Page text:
Over at Fishponds work has just started on extending the street lighting of the Bristol & Bath Railway Path from Ridgeway Road to Staple Hill Tunnel. The work involves digging a trench alongside the Path for the electricity cables and a certain amount of disruption and visual impact is inevitable, but some Path users have expressed concern at the extent of the impact on the once green corridor.
One can understand that a certain amount of cutting back of existing vegetation is required, including the removal f trees that have grown too close to the Path. As a general principle about a metre or so of grass verge should be maintained either side of the tarmac path itself to ensure that the full width can be used and to ensure reasonable sight lines. Lighting also needs to be clear of envelopment by adjacent foliage. But the contractors seem to be taking things too far.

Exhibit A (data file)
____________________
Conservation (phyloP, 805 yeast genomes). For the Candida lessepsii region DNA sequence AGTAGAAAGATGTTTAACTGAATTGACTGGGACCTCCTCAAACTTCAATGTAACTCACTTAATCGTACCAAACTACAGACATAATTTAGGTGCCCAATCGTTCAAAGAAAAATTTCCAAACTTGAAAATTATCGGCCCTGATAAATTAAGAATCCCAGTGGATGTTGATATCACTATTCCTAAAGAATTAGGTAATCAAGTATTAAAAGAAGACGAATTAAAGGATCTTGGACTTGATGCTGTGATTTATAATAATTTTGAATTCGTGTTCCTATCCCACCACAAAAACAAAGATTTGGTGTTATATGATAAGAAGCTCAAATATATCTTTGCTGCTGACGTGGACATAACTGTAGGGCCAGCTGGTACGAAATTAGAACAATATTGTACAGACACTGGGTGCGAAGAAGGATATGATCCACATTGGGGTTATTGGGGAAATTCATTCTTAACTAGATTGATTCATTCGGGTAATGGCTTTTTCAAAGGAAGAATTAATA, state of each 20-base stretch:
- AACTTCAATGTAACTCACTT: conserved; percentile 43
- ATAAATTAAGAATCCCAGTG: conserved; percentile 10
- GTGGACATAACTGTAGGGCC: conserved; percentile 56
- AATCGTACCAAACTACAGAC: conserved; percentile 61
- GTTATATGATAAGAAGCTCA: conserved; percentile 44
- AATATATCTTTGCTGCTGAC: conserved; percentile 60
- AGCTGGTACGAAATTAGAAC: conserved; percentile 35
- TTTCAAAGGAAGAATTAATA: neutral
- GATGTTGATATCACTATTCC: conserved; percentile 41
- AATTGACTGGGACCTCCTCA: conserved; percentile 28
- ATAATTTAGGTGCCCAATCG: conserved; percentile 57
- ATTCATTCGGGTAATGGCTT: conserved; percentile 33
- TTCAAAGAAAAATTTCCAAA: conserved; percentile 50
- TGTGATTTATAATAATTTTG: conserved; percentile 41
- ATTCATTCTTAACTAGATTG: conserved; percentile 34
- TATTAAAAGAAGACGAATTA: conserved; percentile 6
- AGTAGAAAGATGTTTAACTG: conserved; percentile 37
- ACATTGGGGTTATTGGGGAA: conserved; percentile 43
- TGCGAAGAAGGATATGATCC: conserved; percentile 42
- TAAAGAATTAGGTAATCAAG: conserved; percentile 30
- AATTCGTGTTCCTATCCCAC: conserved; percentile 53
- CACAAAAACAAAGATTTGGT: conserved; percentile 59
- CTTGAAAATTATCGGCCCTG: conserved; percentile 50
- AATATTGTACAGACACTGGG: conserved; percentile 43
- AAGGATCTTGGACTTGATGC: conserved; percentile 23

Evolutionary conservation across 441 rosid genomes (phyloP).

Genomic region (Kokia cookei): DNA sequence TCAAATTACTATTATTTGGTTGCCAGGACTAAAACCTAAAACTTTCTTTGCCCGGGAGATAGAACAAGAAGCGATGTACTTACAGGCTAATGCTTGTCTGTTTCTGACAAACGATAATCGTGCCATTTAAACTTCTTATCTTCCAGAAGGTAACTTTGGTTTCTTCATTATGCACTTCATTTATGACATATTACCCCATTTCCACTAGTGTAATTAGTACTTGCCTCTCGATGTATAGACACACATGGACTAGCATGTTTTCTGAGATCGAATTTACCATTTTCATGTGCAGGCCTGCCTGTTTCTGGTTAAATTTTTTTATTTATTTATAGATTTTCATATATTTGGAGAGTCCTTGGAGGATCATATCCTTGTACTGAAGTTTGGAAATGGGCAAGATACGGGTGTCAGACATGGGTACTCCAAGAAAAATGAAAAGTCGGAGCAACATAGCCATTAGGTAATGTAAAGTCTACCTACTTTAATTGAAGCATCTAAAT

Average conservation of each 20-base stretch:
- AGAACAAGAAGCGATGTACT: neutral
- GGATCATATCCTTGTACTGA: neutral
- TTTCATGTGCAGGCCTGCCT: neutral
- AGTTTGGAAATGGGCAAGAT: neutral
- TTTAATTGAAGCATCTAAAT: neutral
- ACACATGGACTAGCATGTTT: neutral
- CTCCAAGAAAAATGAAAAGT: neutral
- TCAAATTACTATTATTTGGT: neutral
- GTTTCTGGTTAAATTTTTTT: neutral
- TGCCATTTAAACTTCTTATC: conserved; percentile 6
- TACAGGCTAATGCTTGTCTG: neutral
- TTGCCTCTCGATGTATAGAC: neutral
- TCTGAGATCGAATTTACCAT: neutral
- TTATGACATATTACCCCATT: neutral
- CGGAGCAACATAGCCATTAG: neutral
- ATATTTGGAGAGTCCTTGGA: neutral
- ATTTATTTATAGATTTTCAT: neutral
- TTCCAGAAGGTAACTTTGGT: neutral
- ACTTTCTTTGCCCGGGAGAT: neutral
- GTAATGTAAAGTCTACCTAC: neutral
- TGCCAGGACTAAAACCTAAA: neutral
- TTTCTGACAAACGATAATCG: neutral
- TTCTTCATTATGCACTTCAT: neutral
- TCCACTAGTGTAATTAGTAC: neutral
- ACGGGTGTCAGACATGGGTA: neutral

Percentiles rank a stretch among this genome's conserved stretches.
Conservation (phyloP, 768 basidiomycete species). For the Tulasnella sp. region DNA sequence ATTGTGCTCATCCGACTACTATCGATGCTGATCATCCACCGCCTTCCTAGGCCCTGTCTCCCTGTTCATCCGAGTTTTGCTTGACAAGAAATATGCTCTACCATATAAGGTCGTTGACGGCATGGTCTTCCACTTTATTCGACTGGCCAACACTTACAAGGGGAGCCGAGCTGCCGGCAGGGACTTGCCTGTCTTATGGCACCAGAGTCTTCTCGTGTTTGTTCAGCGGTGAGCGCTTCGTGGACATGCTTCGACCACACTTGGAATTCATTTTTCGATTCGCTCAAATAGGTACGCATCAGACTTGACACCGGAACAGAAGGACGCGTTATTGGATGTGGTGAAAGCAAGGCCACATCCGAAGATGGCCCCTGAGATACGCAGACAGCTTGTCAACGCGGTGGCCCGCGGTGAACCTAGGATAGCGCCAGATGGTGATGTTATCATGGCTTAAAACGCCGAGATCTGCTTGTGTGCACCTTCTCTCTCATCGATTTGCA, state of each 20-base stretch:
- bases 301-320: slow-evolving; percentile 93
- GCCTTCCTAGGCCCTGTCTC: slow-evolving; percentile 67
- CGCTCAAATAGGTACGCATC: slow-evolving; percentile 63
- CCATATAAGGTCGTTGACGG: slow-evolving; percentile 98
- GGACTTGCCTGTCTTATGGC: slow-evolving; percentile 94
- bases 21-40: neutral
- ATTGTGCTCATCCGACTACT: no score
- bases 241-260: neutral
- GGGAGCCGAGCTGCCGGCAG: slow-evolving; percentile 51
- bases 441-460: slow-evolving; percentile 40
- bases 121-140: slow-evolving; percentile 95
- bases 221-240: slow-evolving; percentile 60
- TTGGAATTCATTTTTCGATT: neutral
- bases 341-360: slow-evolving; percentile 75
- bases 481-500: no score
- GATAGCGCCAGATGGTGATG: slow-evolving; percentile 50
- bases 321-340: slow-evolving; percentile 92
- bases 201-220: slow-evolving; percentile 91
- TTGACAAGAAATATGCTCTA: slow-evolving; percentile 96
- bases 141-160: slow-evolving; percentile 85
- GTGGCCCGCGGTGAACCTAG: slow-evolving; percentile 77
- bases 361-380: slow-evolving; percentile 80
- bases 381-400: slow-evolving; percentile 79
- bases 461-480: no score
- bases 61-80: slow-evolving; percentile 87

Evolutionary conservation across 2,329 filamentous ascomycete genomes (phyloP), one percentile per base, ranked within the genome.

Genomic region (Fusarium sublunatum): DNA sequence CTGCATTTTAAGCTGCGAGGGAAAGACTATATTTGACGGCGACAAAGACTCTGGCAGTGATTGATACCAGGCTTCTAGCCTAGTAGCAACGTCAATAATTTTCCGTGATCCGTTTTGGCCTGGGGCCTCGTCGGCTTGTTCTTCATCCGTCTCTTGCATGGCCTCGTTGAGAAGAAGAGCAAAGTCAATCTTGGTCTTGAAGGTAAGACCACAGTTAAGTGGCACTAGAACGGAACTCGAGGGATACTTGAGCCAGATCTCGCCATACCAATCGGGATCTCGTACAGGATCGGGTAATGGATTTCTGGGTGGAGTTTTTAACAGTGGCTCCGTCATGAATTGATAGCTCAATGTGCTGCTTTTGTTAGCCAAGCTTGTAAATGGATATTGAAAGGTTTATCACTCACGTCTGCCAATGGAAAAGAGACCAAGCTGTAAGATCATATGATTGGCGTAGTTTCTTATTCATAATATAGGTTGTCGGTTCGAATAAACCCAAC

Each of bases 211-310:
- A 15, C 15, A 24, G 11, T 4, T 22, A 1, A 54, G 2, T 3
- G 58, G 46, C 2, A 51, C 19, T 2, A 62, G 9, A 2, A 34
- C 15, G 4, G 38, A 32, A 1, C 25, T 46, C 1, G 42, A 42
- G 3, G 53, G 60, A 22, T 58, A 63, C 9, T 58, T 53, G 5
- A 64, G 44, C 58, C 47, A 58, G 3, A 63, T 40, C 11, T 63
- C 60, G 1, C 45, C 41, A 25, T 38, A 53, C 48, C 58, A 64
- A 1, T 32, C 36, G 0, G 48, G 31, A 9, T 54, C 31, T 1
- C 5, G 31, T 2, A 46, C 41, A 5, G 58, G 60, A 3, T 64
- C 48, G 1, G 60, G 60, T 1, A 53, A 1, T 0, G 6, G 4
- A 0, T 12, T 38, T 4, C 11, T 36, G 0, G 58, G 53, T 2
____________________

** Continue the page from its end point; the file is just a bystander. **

It seems pretty clear that many mature trees well over a metre from the Path have been felled. Is this really necessary? The effect is devastating, reminding me of how the old railway looked back in the early 1980s before the Path was built. Of course the vegetation will grow back but the trees will take decades to recover. The importance of the 'greenness' of the Railway Path corridor cannot be overstated. It was the loss of the 'green' quality that above all prompted thousands to protest against Bristol City Council's recent plans to build a BRT bendy bus track along the Path.
At least one complainant has taken the initiative of emailing Bristol's 'Transport Supremo' Jon Rogers about this and I urge others to do the same. We know from bitter experience over many years, indeed decades, that we cannot entrust the care of the Railway Path to the local authorities. They lack the awareness of the sensitivities that rightly attach to the Railway Path which still represents a rare example of the popular will overcoming bureaucratic intransigence.